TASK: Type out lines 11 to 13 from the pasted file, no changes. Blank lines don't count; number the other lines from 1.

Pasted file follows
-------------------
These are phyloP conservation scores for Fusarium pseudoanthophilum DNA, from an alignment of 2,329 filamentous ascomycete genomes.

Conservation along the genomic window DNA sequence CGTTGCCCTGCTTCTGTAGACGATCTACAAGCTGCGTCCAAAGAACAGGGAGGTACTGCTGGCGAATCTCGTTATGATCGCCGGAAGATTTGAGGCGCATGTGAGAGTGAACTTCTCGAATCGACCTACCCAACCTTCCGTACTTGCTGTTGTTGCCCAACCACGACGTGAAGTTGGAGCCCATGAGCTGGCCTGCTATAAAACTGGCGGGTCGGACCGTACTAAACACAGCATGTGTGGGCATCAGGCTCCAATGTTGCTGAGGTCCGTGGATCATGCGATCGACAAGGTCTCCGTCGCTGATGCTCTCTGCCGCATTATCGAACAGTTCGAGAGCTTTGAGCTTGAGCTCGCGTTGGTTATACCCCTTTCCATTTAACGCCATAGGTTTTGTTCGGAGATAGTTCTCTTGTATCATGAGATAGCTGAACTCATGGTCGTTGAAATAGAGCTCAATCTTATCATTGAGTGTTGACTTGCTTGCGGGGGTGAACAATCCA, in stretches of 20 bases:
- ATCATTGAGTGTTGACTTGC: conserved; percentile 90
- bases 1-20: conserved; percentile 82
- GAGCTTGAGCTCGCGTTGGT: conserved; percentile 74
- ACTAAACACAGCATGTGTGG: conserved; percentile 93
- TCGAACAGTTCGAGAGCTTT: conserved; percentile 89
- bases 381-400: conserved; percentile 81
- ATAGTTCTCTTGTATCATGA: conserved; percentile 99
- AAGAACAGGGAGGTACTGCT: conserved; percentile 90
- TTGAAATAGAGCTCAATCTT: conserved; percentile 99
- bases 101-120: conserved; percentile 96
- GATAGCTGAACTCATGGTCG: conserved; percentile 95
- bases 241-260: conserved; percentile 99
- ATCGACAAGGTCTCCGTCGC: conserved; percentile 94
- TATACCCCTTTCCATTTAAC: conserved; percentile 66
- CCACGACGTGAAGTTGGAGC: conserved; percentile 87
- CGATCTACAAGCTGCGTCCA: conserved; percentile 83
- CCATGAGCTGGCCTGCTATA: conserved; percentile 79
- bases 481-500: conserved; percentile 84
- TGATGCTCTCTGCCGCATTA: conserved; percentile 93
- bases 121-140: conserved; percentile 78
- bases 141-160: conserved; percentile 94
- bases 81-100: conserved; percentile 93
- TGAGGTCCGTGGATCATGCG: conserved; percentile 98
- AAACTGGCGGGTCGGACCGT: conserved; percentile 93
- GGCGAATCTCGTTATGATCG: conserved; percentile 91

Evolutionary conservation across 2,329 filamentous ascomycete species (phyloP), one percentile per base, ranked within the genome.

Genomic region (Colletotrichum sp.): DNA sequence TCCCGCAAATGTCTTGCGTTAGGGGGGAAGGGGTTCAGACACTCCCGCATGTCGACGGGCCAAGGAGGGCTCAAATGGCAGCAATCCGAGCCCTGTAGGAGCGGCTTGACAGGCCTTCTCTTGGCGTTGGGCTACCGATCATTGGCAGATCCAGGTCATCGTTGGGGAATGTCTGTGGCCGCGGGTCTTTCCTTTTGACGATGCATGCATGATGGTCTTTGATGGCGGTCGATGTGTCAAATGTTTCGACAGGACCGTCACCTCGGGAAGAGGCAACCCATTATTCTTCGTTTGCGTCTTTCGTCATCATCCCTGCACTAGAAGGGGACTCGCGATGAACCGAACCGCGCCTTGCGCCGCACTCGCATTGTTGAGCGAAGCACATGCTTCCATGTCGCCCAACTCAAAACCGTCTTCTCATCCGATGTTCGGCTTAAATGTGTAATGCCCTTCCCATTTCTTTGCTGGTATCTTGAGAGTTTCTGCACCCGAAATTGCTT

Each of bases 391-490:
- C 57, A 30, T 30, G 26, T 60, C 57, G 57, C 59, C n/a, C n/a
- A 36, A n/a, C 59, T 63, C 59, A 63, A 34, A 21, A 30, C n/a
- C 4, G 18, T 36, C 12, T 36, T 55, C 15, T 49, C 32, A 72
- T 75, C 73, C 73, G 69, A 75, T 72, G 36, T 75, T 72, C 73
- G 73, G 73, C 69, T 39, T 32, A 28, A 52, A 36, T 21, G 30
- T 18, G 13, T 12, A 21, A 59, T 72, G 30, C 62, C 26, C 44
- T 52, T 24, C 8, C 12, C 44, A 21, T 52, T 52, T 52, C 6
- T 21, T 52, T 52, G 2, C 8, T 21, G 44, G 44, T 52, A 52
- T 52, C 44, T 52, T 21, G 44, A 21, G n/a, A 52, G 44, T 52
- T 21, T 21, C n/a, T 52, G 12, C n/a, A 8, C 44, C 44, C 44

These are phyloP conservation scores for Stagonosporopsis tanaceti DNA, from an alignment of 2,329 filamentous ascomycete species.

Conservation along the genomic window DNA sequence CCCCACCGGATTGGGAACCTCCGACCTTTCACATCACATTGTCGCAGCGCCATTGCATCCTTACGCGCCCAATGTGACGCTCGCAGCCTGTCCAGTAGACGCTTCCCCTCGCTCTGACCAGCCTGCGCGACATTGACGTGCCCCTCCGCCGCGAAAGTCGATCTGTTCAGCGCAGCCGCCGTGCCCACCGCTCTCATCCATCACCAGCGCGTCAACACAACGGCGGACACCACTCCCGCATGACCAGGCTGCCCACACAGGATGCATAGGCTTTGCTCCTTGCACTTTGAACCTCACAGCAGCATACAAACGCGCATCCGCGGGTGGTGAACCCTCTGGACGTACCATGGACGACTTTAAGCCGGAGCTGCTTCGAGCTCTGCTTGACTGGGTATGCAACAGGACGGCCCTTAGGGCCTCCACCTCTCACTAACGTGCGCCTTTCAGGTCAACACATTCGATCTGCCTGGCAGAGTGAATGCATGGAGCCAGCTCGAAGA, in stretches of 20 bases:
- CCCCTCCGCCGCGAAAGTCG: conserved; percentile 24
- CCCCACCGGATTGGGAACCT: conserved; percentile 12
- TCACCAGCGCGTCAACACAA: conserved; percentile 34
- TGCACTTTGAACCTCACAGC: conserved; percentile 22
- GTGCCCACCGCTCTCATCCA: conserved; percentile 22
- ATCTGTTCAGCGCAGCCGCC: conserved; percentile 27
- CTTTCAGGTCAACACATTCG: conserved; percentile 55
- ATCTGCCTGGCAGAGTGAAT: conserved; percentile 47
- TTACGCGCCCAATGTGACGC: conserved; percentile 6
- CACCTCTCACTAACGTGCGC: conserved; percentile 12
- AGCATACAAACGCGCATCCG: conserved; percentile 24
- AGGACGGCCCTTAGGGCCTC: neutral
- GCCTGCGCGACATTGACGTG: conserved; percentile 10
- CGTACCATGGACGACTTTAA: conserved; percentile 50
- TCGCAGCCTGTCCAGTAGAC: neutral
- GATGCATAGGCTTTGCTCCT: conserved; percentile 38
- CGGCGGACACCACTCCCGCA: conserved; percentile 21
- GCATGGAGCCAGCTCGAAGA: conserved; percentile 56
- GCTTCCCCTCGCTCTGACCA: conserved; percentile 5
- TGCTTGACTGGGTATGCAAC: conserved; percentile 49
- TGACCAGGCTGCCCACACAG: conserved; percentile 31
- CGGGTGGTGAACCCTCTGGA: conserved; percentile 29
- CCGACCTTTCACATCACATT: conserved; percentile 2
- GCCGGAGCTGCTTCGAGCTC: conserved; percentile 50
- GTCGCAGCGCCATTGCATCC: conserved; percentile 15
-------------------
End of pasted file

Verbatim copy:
- TTGAAATAGAGCTCAATCTT: conserved; percentile 99
- bases 101-120: conserved; percentile 96
- GATAGCTGAACTCATGGTCG: conserved; percentile 95